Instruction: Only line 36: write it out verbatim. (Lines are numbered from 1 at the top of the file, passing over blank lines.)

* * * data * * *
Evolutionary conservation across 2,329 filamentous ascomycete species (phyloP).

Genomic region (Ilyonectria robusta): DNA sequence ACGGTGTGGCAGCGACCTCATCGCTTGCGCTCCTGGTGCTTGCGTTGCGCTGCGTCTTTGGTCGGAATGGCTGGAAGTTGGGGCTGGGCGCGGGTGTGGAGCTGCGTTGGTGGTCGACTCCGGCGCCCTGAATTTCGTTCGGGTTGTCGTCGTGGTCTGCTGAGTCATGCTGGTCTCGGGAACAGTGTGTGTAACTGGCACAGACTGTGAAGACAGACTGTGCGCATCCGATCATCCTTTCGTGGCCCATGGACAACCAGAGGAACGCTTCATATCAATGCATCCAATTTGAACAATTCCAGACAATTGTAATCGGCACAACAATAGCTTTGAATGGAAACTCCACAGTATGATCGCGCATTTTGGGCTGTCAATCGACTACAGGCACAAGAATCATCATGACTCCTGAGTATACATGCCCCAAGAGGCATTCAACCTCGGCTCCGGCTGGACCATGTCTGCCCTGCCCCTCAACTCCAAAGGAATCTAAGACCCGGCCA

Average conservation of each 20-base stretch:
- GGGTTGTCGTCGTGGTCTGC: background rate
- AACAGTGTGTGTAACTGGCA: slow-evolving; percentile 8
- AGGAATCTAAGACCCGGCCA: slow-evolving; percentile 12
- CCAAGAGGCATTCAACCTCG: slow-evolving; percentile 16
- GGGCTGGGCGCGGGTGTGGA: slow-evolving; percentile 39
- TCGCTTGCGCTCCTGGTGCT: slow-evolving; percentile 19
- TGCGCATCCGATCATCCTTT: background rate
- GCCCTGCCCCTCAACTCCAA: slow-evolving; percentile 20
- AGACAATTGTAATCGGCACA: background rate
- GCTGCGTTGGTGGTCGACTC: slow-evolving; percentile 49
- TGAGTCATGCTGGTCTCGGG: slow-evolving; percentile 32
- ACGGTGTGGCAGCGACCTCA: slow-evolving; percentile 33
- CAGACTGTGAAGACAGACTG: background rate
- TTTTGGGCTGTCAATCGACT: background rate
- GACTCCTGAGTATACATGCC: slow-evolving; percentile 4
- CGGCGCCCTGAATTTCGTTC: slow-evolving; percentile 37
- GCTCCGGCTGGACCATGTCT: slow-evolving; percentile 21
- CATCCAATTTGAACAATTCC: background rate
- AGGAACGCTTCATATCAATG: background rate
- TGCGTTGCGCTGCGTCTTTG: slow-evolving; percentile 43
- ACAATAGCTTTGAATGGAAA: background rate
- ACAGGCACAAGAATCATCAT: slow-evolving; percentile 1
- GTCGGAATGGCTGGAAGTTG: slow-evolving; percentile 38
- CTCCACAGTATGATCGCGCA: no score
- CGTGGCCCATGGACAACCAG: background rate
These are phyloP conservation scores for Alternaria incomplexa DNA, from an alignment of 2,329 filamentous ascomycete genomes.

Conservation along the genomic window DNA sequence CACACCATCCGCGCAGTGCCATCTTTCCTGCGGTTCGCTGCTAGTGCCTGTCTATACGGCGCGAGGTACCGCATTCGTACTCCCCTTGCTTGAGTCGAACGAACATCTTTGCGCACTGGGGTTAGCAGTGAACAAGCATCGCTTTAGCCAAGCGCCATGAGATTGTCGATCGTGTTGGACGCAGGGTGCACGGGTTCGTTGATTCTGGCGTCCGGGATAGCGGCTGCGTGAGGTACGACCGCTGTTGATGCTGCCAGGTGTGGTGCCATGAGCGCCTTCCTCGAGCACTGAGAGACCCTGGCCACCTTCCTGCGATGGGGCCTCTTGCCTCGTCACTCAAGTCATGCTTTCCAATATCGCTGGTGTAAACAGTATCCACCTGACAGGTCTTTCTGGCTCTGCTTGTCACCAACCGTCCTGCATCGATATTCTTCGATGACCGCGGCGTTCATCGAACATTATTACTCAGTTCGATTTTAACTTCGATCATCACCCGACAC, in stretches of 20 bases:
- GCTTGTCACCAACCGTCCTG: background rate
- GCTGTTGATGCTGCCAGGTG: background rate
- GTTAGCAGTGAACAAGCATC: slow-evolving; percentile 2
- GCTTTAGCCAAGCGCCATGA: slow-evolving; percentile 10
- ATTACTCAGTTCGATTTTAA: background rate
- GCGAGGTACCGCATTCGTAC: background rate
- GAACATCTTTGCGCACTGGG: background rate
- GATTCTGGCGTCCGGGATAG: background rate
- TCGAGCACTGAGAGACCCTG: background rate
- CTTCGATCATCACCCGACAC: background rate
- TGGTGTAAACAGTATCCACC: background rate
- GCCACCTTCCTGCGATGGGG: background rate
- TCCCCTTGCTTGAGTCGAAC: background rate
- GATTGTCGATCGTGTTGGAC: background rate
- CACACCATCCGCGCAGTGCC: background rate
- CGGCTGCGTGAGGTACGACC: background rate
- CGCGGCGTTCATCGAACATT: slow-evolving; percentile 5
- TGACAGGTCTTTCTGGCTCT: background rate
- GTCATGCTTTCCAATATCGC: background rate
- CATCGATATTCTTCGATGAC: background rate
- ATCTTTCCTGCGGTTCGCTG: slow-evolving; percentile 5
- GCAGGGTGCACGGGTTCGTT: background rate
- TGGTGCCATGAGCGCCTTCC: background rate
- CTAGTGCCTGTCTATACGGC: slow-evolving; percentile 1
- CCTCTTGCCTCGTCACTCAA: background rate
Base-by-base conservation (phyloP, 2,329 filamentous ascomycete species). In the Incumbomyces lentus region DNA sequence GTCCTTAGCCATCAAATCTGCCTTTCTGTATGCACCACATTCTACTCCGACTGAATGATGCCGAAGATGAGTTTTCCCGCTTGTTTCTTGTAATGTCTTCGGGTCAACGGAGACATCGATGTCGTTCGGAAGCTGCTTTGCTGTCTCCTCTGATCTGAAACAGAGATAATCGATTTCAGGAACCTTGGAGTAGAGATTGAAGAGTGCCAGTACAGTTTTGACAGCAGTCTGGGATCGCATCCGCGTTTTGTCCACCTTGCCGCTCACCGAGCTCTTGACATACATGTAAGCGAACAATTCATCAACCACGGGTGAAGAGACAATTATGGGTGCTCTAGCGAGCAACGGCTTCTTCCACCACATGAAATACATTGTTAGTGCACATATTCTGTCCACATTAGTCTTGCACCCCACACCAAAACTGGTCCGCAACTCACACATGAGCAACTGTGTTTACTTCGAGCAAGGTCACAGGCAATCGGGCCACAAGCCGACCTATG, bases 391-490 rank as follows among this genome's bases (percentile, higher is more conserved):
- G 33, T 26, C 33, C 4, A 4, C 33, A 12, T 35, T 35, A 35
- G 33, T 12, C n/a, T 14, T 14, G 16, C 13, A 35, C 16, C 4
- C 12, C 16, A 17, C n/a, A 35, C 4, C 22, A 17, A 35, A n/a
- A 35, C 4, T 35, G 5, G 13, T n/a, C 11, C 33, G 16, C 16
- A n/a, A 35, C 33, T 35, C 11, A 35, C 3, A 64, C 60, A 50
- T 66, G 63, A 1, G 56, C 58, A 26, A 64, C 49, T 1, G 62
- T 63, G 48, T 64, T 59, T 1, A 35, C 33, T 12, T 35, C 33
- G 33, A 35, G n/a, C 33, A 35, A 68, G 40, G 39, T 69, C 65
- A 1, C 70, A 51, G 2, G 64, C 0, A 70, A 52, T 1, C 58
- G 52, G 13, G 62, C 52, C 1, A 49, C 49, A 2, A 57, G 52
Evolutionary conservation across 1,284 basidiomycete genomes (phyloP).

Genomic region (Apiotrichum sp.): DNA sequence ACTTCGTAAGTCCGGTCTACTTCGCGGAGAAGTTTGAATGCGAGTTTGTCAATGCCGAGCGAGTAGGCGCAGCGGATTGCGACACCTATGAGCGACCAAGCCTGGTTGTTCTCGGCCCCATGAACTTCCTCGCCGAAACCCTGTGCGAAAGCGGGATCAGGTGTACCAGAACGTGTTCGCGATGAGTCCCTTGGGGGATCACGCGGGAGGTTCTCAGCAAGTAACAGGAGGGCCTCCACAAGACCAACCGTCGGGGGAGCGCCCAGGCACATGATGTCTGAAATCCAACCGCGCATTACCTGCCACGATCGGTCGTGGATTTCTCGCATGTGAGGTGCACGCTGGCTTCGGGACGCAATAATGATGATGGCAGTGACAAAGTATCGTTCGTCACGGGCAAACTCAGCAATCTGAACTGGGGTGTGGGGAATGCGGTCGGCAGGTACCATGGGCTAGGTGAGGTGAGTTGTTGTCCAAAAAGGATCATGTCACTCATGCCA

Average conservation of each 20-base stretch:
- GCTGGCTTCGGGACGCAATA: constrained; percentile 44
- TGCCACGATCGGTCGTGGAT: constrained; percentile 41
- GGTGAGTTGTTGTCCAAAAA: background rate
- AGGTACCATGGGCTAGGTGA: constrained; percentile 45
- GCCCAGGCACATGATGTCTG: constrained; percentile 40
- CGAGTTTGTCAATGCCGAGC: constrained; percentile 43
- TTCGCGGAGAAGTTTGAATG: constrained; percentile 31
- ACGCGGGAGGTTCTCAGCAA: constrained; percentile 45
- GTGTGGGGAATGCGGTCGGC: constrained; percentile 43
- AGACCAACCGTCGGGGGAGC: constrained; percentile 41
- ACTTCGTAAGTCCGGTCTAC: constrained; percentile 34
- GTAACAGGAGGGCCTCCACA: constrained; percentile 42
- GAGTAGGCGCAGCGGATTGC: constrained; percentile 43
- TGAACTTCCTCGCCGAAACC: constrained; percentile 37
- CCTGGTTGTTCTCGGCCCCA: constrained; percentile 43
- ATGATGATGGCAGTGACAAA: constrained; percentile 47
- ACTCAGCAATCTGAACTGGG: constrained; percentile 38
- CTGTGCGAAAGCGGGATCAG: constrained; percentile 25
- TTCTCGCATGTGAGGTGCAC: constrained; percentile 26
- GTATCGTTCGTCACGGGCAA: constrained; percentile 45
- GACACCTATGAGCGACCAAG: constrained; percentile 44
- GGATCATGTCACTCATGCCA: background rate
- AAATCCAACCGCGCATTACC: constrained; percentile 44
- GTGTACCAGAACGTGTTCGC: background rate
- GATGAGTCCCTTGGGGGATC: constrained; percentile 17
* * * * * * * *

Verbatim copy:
- GCGAGGTACCGCATTCGTAC: background rate